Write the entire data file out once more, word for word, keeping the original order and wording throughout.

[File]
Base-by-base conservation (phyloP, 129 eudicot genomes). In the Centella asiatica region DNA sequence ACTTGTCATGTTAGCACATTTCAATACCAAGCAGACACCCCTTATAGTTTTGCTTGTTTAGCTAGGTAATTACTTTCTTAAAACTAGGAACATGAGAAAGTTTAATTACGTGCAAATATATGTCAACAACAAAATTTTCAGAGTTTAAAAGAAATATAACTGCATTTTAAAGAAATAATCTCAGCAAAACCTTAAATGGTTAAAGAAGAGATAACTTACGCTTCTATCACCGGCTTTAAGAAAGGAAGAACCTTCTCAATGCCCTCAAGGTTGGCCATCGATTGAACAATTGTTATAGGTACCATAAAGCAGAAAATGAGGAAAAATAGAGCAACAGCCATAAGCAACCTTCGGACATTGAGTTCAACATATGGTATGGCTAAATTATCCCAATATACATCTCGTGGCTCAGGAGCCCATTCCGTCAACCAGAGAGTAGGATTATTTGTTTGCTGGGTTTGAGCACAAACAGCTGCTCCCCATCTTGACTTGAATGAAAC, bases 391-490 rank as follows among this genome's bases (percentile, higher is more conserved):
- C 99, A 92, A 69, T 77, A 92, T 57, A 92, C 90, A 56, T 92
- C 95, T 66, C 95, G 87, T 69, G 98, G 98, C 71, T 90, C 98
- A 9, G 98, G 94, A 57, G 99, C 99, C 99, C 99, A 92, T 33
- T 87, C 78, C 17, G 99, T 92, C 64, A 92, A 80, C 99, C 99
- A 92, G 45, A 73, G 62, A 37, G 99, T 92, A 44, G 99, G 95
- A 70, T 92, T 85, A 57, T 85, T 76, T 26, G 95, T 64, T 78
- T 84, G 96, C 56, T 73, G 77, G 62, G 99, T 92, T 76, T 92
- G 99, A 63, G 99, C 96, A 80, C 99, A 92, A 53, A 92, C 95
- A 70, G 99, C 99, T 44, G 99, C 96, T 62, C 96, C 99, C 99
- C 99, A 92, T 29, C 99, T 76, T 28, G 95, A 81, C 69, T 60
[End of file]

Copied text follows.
Base-by-base conservation (phyloP, 129 eudicot genomes). In the Centella asiatica region DNA sequence ACTTGTCATGTTAGCACATTTCAATACCAAGCAGACACCCCTTATAGTTTTGCTTGTTTAGCTAGGTAATTACTTTCTTAAAACTAGGAACATGAGAAAGTTTAATTACGTGCAAATATATGTCAACAACAAAATTTTCAGAGTTTAAAAGAAATATAACTGCATTTTAAAGAAATAATCTCAGCAAAACCTTAAATGGTTAAAGAAGAGATAACTTACGCTTCTATCACCGGCTTTAAGAAAGGAAGAACCTTCTCAATGCCCTCAAGGTTGGCCATCGATTGAACAATTGTTATAGGTACCATAAAGCAGAAAATGAGGAAAAATAGAGCAACAGCCATAAGCAACCTTCGGACATTGAGTTCAACATATGGTATGGCTAAATTATCCCAATATACATCTCGTGGCTCAGGAGCCCATTCCGTCAACCAGAGAGTAGGATTATTTGTTTGCTGGGTTTGAGCACAAACAGCTGCTCCCCATCTTGACTTGAATGAAAC, bases 391-490 rank as follows among this genome's bases (percentile, higher is more conserved):
- C 99, A 92, A 69, T 77, A 92, T 57, A 92, C 90, A 56, T 92
- C 95, T 66, C 95, G 87, T 69, G 98, G 98, C 71, T 90, C 98
- A 9, G 98, G 94, A 57, G 99, C 99, C 99, C 99, A 92, T 33
- T 87, C 78, C 17, G 99, T 92, C 64, A 92, A 80, C 99, C 99
- A 92, G 45, A 73, G 62, A 37, G 99, T 92, A 44, G 99, G 95
- A 70, T 92, T 85, A 57, T 85, T 76, T 26, G 95, T 64, T 78
- T 84, G 96, C 56, T 73, G 77, G 62, G 99, T 92, T 76, T 92
- G 99, A 63, G 99, C 96, A 80, C 99, A 92, A 53, A 92, C 95
- A 70, G 99, C 99, T 44, G 99, C 96, T 62, C 96, C 99, C 99
- C 99, A 92, T 29, C 99, T 76, T 28, G 95, A 81, C 69, T 60